Instructional Guides and Strategies

Whether you come to Johns Hopkins for professional advancement or personal enrichment, you are embarking on a journey to reach a new level. 

Our programs are designed to equip you with tools and experience to take on whatever is next for you. You can take classes online, at one of our campus locations in Washington, DC, or in Baltimore, MD, or both. AAP offers a number of programs you can complete fully online. Our programs deliver the excellence you’d expect from Johns Hopkins University, whether you enroll part-time or full-time. You will study with the world-class faculty who are experts and practitioners in their fields. In addition, as most of our students are employed while attending classes, you’ll get to learn from and collaborate with a diverse group of professionals.

  • The IRC has curated many instructional techniques and teaching strategies for fully online and blended courses. Fully online courses are completely asynchronous; students set their own schedules for completing course work and do not need to log into the course on specific days or timesFully online courses are structured in modules that typically span one week each so that the students move through the course content and activities at a consistent pace. Some faculty also incorporate optional synchronous class meetings using the Zoom videoconferencing platform. These synchronous sessions are recorded so that all students have access to the meetings.  


  • Blended courses are partially face-to-face and partially online courses. Students complete readings, assignments, and learning activities in the online portion of the course. Face-to-face class meetings are used for discussing course topics and engaging students with in-person learning activities.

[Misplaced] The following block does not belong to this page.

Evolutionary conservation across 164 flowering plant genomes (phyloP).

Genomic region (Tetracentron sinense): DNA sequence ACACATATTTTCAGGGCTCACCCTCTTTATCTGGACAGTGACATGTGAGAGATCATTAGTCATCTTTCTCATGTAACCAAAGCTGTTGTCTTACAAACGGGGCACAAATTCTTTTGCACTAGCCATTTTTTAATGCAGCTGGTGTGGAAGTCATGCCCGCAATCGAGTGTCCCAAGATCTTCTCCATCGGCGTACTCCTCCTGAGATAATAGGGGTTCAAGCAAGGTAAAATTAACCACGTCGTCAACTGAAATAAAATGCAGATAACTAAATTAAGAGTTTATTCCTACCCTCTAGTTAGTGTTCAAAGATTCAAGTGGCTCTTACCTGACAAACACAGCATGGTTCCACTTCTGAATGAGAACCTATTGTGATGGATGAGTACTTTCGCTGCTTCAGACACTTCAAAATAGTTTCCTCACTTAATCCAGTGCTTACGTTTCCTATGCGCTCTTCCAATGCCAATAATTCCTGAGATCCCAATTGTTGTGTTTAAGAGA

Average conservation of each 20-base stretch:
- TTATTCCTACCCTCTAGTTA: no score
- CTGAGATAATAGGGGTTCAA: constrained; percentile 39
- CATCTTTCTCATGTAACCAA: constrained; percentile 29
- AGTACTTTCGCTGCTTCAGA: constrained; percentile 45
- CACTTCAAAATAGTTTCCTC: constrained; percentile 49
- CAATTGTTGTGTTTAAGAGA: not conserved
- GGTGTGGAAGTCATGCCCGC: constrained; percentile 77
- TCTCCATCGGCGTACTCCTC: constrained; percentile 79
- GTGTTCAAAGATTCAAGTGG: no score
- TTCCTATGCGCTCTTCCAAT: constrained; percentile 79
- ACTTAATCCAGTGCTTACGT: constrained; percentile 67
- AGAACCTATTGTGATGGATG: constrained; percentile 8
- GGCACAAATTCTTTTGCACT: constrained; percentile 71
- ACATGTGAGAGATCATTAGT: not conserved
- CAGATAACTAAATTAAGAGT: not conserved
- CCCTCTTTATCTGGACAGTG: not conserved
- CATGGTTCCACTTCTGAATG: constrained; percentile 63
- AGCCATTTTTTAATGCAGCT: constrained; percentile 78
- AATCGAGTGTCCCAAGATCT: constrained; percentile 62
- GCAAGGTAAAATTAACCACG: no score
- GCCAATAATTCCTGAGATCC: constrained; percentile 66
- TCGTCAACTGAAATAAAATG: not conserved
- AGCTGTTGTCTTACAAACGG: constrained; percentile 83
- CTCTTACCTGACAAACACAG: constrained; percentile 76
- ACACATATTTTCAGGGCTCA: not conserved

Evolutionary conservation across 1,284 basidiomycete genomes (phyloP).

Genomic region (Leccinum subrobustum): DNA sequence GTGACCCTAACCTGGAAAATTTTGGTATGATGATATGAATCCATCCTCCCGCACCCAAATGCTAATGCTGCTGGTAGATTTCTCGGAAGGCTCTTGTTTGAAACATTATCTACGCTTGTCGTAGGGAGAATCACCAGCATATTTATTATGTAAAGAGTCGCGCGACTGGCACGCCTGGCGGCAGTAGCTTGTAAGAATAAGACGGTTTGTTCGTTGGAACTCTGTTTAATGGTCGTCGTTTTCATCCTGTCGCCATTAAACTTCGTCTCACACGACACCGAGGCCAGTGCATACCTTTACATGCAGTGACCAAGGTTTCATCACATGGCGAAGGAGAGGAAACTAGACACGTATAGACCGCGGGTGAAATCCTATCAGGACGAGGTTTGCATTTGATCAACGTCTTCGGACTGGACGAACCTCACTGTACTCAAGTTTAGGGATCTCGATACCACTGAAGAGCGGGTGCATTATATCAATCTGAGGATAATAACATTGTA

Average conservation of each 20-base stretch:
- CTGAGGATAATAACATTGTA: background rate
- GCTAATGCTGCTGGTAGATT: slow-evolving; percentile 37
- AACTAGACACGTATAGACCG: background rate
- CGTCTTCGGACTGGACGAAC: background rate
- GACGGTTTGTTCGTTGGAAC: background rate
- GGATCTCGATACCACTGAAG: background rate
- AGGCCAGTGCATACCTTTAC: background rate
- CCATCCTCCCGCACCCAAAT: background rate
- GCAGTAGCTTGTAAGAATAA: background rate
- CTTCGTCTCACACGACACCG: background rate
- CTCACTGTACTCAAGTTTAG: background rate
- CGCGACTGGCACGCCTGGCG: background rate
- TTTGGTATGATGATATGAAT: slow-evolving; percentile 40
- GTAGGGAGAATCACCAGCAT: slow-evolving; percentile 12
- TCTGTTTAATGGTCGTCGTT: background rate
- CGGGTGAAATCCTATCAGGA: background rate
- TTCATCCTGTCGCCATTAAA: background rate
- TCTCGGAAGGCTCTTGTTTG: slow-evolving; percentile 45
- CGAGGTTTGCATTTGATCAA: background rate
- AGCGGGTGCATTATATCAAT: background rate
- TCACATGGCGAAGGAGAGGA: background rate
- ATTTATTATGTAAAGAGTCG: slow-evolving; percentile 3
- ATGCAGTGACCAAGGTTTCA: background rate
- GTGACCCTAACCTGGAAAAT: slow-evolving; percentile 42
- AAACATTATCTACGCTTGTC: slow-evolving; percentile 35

• The IRC strives to ensure that AAP courses are accessible so that all students can experience high-quality online learning. Accessibility practices for course design ensure that all learners have access to course materials and activities. While accessibility guidelines, such as the Web Content Accessibility Guidelines (WCAG), are implemented specifically for students with auditory, visual, physical, and cognitive disabilities, accessibility practices actually help all learners. The IRC supports faculty in meeting accessibility standards in the planning, development, and selection of learning activities, instructional materials, assessments, tools, and multimedia. This support includes, but is not limited to, captioning for all audio and video recordings; using sufficient color contrast and fonts for readability; and adding text-based alternatives for non-text materials so that screen readers can convey all on-screen content. Blackboard Ally, which provides alternative formats for course content and generates reports regarding the accessibility of a course, is also available by request. Additionally, the AAP has developed Accessibility and Best Practices Guidelines for faculty to help ensure that AAP courses are accessible to all learners. You can find more information about accessibility in the AAP Teaching and Learning Community. 


  • Universal Design for Learning, or UDL, is a framework that is implemented to reduce learning barriers in a learning environment. UDL encourages instructors to consider how they engage their learners; how they present content to their learners; and how learners respond to and express their understanding of content. Because there is no optimal way to engage all learners, UDL Guidelines provide methods to make learning more equitable. UDL stresses the importance of providing multiple means of engagement for learners, multiple means of representation of content, and multiple means for learners’ actions and expression. See the UDL links below and be sure to visit the AAP Teaching and Learning Community for more detailed information.